High Nitrate Problems Bob, I have a 55 gallon reef tank with a 10 gallon sump. I have a protein skimmer in the sump and two power heads in the tank. I have about 60 lbs. of live rock, 5 small fish, many invertebrates, snails and hermit crabs. My problem is Nitrate. Five weeks ago I noticed several snails had died at once so I had the water tested. They tested the water using a TetraTest NO3 and got a reading at about 100. I changed 33 gallons and the figure came down to under 50. However I can't seem to get it down any lower. I get a reading of between 25 and 50. I change about 10 to 14 gallons of water every other week but the level still remains high. These large water changes seem very hard on the tank as well as hard on the pocket book since I have to buy water. I buy RO water from a store because my well water has too many phosphates. I cut back on feeding by half to, a piece the size of a dime of frozen brine shrimp every other day, which they eat in under two minutes. The tank seems fine or at least nothing else has died and my mushrooms look better, but the reading still seems too high. Should I change water more often? Change more of it? Can you tell offer any suggestions. Ken <Hmmm, something is awry here... You don't mention your lighting, but I'd bet it's too little on for too short a period of time. Does any algae look like it's growing on your live rock? I would increase the lighting intensity and duration (you can send me the info. on what you currently have/do.). I'd check that protein skimmer as well. Is it clean? Does it need adjusting? Is it big enough?     The nitrates may be just from parts of the live rock dying off... or...?     Lastly, do look into just getting an RO system for your house. If your tap is not good enough for your system, you don't want to use it for drinking, cooking. These units are not real expensive... and much better than driving and lugging around water. Bob Fenner, who says, next we'll talk about adding some macro-algae to your sump with some live rock and its own light... that'll fix those nitrates and much more.>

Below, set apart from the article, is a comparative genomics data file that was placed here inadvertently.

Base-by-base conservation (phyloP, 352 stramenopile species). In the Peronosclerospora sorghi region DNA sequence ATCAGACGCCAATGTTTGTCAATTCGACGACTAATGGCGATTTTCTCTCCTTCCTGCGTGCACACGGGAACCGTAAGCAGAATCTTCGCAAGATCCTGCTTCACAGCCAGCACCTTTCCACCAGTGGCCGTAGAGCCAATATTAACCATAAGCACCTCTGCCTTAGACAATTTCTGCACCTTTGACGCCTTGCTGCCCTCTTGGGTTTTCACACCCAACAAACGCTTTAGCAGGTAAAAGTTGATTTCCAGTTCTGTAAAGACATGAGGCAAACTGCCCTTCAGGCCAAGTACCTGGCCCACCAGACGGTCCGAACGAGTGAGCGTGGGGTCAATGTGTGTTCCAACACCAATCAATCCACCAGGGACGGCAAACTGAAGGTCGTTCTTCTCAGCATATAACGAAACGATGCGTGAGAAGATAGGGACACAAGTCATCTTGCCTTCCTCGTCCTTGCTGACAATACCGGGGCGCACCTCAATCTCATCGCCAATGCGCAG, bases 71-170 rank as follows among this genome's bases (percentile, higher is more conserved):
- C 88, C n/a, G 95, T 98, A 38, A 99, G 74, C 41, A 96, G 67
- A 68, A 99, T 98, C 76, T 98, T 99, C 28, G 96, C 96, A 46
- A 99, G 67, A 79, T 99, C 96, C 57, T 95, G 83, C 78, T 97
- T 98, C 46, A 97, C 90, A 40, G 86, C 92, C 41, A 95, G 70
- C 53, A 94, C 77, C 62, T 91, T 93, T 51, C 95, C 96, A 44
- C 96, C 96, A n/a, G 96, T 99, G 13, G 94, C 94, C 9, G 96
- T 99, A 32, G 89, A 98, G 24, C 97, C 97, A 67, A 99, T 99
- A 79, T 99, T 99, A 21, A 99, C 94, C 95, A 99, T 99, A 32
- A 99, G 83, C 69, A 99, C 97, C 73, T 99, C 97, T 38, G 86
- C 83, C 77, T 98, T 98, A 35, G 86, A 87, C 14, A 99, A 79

I have a 125 reef tank that experienced a major melt down The tank is 4 months old with 150 pounds of hand picked Fiji rock, wet dry system, ETSS Gemini 750 downdraft skimmer, UV, 3 175 watt metal halide lights with 2 6' VHO. Water parameters are normal. Ammonia is 0. nitrite 0. Calcium is hovering around 450. Carbonate hardness is 10. Tank temp about 77-78. The other day I came home from work and found my fish breathing rapidly. I have 16 fish. The fish show no signs of disease. No white spots. Nothing. The next morning everything is dead except two clown fish and a Banggai cardinal. What happened? <System components and parameters sound okay, and the real clincher clue is the fish livestock that is still around... Some sort of acute poisoning event occurred that favors fishes that live in close association with invertebrates... over those who do not. Now, what is it? Did you have a large sea cucumber? Something happen with a largish stinging-celled animal? Something, somehow triggered one or more of your other non-fish organisms to release toxins into the system. Something got sucked into an intake, something got stung severely, fell on to something else...     At this point, I would encourage a large water change (about half), a change in chemical filtration media (or addition if you don't generally use same), and a good month abstinence for adding more livestock of any kind.>     Hi There; I really enjoy reading your column; your methods and advice are right on target! I am having a death march in my 55g reef, and I hope you can help. I have 50lbs rock, various inverts/LPS/leather/polyps, and for the last 3 years, I have had death come and go in the tank. Now, something strange is going on, and it is killing my fish, 1 by 1. They are gasping for air, and with 2 days of the gasping starting, the fish die. No signs of ICK, white spots, or anything else indicating a disease. My corals seem to be doing fine, but they are very "puffy", versus extended, as they generally are. No inverts or corals have died, except a Sally Lightfoot that died yesterday when trying to shell. All water parameters are fine; I use an ETSS Reef devil skimmer, and a HOT magnum, filled with carbon, wave maker, & 2 power heads. I do 10% water changes, about 4 times per month, and have used RO/DI water for over a year. I add trace elements, iodine, and strontium regularly. Things were going great, until a week ago, when this started to happen. What else could I check, that would give me an idea of what is happening? Thanks for the great column, and I hope you can give me some ideas on how to stop this death march!! Michael Wasserman <Thank you for your encouraging words. Very interesting situation going on in your system... from the info. provided I can assure you one of two conditions are causing your loss of fish livestock, and offer some advice on how to remedy/end the mortality. Either the non-fishes have endeavored to compete with each other on chemical bases that are more toxic to your fishes... or, more likely, you've brought on a type of chemical poisoning yourself, with the use of your supplements AND the ETSS skimmer... Don't be shocked (or at least too so), this is a very common situation. What is happening, briefly, is that even with those almost weekly ten percent water changes, the addition of additives and semi-selective removal of materials by the skimmer has conspired to make something less than a suitable blend of salts, minerals, cations in your system. You can "re-center" your water quality through a few means, and I'd use all of them: 1) Effect a massive water change (50%), the easiest, simplest way to cut half the imbalance. 2) Give up on the supplements, or at least cut back in concentration, for a while. 3) Cycle your skimmer, maybe every four hours, daily... on/off. 4) Resort to chemical filtrants. In the short term, my fave PolyFilter, to scavenge some/much of the excess cationic material... And "call me in the morning", or get back to us when "things" are stabilizing. Good luck, and be of good fish/cheer. Bob Fenner>